Measuring the Care Gap, State by State
To quantify the senior care gap, we estimated the number of seniors in need of home care for every home care worker, or “Consumers per Worker” (CPW).
Nationwide, there are approximately 9 consumers for each worker. There is considerable geographic variation in the care gap – some states are much worse than others. A higher CPW indicates a larger senior care gap, meaning that each caregiver has to provide for many consumers, or those seniors’ needs will go unmet.
The map below shows the size of the care gap (measured as CPW) in each state (not including Alaska and Hawaii).
Note that (as reported above) many of these seniors are not currently receiving assistance. Note also that these numbers do not reflect the millions of non-seniors who need assistance with tasks of daily living. For a detailed description of the methodology, please see Appendix A.
Our long term care system must be restructured to ensure affordability, availability, and quality for all consumers.
Older Americans and their families should be able to afford the care they need in the setting they choose. Those who need care should be able to find a qualified home care worker. Finding reliable, quality care should be a consistent, easy process throughout every city and state. And, in order to ensure home care services are of the highest quality, we need to build a robust support system for caregivers and consumers, including higher wages, better training opportunities, and clearer career pathways.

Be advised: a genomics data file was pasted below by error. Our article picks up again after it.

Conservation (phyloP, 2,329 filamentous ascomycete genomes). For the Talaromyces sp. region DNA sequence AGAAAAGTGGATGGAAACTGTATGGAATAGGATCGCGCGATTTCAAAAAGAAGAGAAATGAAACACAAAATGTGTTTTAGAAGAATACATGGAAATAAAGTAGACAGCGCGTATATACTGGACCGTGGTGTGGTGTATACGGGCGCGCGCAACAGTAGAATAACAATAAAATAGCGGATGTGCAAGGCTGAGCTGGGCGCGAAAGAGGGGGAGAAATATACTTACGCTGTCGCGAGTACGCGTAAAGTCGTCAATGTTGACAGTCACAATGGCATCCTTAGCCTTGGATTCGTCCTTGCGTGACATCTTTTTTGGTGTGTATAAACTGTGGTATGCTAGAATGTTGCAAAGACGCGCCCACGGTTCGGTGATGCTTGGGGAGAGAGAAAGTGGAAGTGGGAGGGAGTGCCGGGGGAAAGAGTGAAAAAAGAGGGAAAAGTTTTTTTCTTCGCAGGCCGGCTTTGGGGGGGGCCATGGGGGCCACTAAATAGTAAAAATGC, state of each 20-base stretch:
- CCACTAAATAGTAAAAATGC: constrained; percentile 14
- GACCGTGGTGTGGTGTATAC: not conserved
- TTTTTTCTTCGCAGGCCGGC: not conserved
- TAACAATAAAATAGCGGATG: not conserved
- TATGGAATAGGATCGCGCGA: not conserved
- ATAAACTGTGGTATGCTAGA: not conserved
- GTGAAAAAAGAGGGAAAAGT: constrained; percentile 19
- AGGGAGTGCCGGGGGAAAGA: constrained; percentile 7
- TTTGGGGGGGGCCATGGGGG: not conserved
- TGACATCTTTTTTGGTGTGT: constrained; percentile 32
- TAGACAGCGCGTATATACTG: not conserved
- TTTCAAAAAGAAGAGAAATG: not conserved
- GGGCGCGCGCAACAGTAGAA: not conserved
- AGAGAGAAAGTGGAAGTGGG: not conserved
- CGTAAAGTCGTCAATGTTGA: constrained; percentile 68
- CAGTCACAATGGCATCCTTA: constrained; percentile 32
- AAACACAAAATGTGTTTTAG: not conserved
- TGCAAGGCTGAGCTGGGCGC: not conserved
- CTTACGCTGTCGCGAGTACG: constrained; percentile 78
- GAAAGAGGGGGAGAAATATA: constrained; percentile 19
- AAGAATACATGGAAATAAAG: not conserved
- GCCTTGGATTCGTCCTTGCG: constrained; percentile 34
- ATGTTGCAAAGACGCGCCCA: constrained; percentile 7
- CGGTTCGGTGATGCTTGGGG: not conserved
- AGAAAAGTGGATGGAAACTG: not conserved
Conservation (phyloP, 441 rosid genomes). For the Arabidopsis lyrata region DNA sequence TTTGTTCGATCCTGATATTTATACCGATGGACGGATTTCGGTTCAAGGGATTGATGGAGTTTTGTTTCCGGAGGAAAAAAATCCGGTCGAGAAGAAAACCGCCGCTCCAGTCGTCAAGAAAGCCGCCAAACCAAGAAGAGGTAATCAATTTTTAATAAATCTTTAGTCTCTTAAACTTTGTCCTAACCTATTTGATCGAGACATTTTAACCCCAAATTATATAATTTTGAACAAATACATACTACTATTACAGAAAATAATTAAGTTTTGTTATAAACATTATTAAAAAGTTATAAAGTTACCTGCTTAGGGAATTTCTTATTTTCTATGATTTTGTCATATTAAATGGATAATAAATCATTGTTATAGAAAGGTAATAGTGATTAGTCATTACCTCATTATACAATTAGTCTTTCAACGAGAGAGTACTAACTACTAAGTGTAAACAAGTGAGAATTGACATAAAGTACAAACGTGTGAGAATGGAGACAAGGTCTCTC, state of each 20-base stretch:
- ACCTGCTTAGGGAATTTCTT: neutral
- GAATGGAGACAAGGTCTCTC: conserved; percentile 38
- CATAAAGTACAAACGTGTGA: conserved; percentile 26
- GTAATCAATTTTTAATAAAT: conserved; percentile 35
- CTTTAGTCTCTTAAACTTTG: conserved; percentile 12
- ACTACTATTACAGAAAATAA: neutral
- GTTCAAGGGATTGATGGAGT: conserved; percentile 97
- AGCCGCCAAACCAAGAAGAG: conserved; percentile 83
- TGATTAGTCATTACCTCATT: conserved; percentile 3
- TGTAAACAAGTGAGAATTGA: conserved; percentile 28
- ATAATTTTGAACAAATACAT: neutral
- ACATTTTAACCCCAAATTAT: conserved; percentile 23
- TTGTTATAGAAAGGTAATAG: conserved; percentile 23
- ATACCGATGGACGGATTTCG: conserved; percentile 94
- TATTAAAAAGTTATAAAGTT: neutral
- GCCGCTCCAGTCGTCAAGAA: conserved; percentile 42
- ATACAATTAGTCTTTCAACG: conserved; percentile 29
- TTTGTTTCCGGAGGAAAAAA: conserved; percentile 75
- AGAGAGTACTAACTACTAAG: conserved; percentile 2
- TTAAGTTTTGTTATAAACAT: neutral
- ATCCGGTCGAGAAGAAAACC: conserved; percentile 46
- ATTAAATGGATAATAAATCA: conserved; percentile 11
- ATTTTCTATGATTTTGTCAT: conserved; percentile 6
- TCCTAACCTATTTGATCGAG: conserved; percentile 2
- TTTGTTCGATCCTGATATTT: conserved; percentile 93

It’s common sense to invest in home care.
Home care services save states hundreds of millions of dollars each year. Investing our public dollars in expanding and strengthening a system that allows seniors to live at home with dignity and independence — rather than in nursing homes — is not only what people want, it makes the most financial sense. In addition, public dollars that finance care services should go to workers’ wages, not agency profits or CEO bonuses.
SEIU, the country’s largest union of healthcare and home care workers, is committed to joining with government and industry partners to raise home care worker wages and improve quality and access to care services for seniors and people with disabilities.
Appendix A. Methodology
Interpreting the CPW
A higher CPW means that there are more consumers relative to home care workers and so this would indicate a larger home care gap. Said another way, a larger CPW means that there are less people to care for the population in need of services.
Estimating Home Care Workers